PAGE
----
Toponyms are places that reflect cultural identity in a specific cultural landscape. The names of certain toponyms can reflect past origins such as Santa Barbara (santa-saint).
Traditional gender roles are being challenged by popular culture as patriarchy slowly decreases and feministic ideals develop.
The gender gap refers to differences in socioeconomic and political power, opportunity between men and women.
High maternal mortality (death rates of women that give birth) rates are present in LDCs (less developed countries) that are more impoverished. High female infanticide rates (murder of female infants) occurs in regions where families prefer a male children to pass down family names and ideals. Dowry deaths are even present today in regions such as India (however much less frequent than in the past) where a husband's family murders the bride due to her father not paying marriage money (dowry) to the husband's family.
Women's suffrage (ability to vote) was not given until the 20th century in most countries. However in such regions today disenfranchisement is still present among women. Men outnumber women in areas that are highly populated such as India and China (gender imbalance).
Centripetal forces unify a state and provide stability.
Centrifugal forces divide a state leading to balkanization, weakening, etc.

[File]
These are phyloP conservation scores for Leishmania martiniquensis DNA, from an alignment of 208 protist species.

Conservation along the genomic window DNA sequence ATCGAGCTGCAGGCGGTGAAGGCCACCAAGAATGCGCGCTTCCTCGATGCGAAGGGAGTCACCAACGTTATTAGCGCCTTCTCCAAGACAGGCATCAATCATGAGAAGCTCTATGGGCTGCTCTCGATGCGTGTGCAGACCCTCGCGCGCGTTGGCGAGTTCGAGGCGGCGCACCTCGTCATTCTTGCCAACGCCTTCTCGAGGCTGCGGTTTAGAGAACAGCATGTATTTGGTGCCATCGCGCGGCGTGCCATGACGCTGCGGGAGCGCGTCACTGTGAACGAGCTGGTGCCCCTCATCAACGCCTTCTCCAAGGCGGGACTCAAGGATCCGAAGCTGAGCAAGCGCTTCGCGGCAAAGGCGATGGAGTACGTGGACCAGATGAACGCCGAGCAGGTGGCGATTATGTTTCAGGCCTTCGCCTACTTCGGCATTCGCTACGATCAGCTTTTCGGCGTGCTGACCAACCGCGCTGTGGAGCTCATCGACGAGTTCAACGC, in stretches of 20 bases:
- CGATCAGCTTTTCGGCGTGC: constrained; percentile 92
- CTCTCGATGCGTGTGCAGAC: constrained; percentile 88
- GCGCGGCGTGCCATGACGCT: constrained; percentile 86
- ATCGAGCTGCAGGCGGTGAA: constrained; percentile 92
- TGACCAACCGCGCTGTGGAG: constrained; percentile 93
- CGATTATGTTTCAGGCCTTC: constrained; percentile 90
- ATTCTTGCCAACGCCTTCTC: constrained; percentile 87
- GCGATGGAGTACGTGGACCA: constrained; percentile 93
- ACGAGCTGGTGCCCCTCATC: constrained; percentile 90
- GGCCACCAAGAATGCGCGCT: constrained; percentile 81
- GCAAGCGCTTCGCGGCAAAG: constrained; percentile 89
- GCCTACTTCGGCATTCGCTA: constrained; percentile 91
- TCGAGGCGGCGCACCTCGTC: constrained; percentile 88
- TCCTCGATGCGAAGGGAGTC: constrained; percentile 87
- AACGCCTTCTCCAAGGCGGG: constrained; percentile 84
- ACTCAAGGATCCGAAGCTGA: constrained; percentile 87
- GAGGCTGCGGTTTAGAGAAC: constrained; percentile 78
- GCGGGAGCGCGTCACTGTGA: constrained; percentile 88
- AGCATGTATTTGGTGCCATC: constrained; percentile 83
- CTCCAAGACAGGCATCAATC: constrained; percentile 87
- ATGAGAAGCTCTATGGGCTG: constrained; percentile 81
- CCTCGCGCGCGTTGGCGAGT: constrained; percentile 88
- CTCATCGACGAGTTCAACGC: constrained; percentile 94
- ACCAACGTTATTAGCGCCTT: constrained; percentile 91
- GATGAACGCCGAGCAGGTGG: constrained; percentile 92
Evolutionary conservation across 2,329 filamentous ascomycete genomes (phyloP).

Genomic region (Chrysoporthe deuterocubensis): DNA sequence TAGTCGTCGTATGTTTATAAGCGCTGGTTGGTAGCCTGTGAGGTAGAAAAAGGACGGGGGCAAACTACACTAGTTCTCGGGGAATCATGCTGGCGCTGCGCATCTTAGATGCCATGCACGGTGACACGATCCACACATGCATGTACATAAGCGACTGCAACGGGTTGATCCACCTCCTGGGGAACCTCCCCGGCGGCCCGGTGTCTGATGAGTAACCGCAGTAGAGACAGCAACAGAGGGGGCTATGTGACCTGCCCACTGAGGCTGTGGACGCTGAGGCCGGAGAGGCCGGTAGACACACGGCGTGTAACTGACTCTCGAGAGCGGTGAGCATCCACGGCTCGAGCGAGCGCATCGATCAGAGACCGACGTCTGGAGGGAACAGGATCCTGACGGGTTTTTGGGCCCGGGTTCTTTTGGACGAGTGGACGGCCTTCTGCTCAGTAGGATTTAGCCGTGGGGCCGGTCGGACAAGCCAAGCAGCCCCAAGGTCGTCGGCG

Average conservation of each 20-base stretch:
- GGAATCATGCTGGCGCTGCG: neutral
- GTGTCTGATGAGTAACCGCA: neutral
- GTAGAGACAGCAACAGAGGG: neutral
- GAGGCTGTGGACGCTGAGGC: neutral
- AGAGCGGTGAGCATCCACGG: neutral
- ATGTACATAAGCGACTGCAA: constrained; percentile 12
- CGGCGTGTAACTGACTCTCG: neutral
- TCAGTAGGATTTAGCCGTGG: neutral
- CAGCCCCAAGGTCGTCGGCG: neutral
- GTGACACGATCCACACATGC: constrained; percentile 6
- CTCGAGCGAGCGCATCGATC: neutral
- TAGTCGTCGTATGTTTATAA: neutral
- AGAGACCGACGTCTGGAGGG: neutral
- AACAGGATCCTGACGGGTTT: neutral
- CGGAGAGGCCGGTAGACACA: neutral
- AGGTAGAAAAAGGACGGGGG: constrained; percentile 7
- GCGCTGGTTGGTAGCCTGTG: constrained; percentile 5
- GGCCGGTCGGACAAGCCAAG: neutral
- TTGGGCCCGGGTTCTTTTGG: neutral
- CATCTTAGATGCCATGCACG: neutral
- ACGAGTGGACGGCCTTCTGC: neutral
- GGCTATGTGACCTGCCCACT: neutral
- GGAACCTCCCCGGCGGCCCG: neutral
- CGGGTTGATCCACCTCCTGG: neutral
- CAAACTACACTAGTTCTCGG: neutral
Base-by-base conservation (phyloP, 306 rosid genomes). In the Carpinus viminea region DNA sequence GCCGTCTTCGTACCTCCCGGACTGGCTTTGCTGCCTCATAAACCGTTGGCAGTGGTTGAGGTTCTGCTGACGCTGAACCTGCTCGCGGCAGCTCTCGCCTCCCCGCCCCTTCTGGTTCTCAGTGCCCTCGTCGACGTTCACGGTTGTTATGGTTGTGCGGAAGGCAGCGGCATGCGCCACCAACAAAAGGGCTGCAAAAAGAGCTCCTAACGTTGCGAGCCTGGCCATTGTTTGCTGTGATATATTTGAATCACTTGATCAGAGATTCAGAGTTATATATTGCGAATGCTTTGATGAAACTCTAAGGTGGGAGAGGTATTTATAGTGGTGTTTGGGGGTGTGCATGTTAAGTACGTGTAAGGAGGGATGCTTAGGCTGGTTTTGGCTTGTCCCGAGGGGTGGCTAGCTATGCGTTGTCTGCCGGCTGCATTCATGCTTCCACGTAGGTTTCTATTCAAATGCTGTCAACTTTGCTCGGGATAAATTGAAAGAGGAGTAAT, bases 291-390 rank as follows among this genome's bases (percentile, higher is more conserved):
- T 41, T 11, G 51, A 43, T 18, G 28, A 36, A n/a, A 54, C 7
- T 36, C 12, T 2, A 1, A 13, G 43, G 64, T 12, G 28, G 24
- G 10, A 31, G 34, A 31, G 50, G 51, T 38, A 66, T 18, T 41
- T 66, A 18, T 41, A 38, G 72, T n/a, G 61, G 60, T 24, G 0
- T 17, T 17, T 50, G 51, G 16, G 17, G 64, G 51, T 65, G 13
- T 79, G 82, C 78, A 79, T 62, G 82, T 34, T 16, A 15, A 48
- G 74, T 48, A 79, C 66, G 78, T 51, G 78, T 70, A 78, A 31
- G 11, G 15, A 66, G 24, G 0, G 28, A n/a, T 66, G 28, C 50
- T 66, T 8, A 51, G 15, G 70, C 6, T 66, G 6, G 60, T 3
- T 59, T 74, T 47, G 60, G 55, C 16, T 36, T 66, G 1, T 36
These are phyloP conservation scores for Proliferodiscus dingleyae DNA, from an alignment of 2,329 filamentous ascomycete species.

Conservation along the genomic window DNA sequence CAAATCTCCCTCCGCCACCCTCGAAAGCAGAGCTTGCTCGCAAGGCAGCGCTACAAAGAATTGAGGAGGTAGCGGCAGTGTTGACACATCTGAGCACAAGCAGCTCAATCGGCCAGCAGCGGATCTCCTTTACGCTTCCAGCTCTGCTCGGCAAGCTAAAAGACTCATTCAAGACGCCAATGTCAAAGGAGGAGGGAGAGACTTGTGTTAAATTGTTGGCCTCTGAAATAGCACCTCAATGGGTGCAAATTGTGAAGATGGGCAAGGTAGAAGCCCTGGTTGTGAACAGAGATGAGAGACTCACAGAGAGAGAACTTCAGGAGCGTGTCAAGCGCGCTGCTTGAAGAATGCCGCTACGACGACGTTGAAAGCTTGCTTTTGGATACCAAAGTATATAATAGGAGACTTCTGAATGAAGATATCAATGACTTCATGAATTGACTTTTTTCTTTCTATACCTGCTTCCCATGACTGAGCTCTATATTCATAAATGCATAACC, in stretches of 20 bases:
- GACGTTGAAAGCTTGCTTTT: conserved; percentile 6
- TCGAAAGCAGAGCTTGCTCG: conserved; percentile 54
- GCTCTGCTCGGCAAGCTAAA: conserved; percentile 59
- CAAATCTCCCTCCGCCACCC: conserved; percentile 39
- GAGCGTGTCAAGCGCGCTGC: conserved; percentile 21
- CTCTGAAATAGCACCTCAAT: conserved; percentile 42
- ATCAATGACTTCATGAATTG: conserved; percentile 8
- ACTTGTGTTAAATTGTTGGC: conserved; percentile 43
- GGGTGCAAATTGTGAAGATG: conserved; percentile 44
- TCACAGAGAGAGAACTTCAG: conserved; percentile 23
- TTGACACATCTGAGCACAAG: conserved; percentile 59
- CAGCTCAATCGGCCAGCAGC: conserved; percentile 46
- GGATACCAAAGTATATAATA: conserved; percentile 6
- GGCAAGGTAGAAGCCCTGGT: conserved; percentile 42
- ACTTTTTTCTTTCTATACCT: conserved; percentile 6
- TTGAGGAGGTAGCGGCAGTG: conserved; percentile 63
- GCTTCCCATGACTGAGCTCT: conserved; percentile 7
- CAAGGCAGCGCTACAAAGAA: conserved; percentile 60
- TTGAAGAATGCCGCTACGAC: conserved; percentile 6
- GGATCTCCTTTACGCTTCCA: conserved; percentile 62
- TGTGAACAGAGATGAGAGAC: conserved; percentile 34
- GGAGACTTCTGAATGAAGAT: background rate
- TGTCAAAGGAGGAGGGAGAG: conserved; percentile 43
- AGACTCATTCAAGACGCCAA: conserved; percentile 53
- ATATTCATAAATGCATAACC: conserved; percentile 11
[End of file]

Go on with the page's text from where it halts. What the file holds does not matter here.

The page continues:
Cultural shatter-belt is the process where a state breaks down through Ethnic Conflict (balkanization).
A barrio is a Spanish-speaking neighborhood.
Ethnic cleansing is where the more powerful ethnic group forcibly removes the less powerful ethnic group to make a homogenous nation state. Ex: WWII in which millions of Jews, Romas, and other ethnicities were forcibly moved to concentration camps and were later exterminated.
Balkanization is the process by which a state breaks down due to conflicts among its ethnicities. Ex: Yugoslavia which was once multicultural with multiple ethnicities broke up into 6 republics.
Land survey methods for portioning land to occupants differ by group ethnicity in the US and Canada. Land survey methods for parceling out land to its occupied Folk customs are decreasing due to pop cultural customs.
Rectangular survey system/Public Land Survey system- divides land into a series of rectangular parcels used by the U.S. to parcel land west of the Appalachian mountains.
Long-lot survey system-land is divided into narrow parcels stretching from rivers, roads or canals. Spanish colonists adopted it, found a French charter group in Mississippi and St. Lawrence River valleys, Canadian Maritimes, parts of Quebec, Louisiana, and Texasland.
Township and Range system- A rectangular land division scheme designed by Thomas Jefferson to disperse settlers evenly across farmlands of the U.S. interior.
Metes and bounds system- relies on descriptions of land ownership and natural features such as streams or trees marked land boundaries. surveying east of the Appalachian Mountains.
US Folk Housing Styles
US Popular Housing Styles (widely spread, constantly changing, lack regional distinctiveness)
Modern Style post WW2 (1945)
Neo Eclectic since 1960s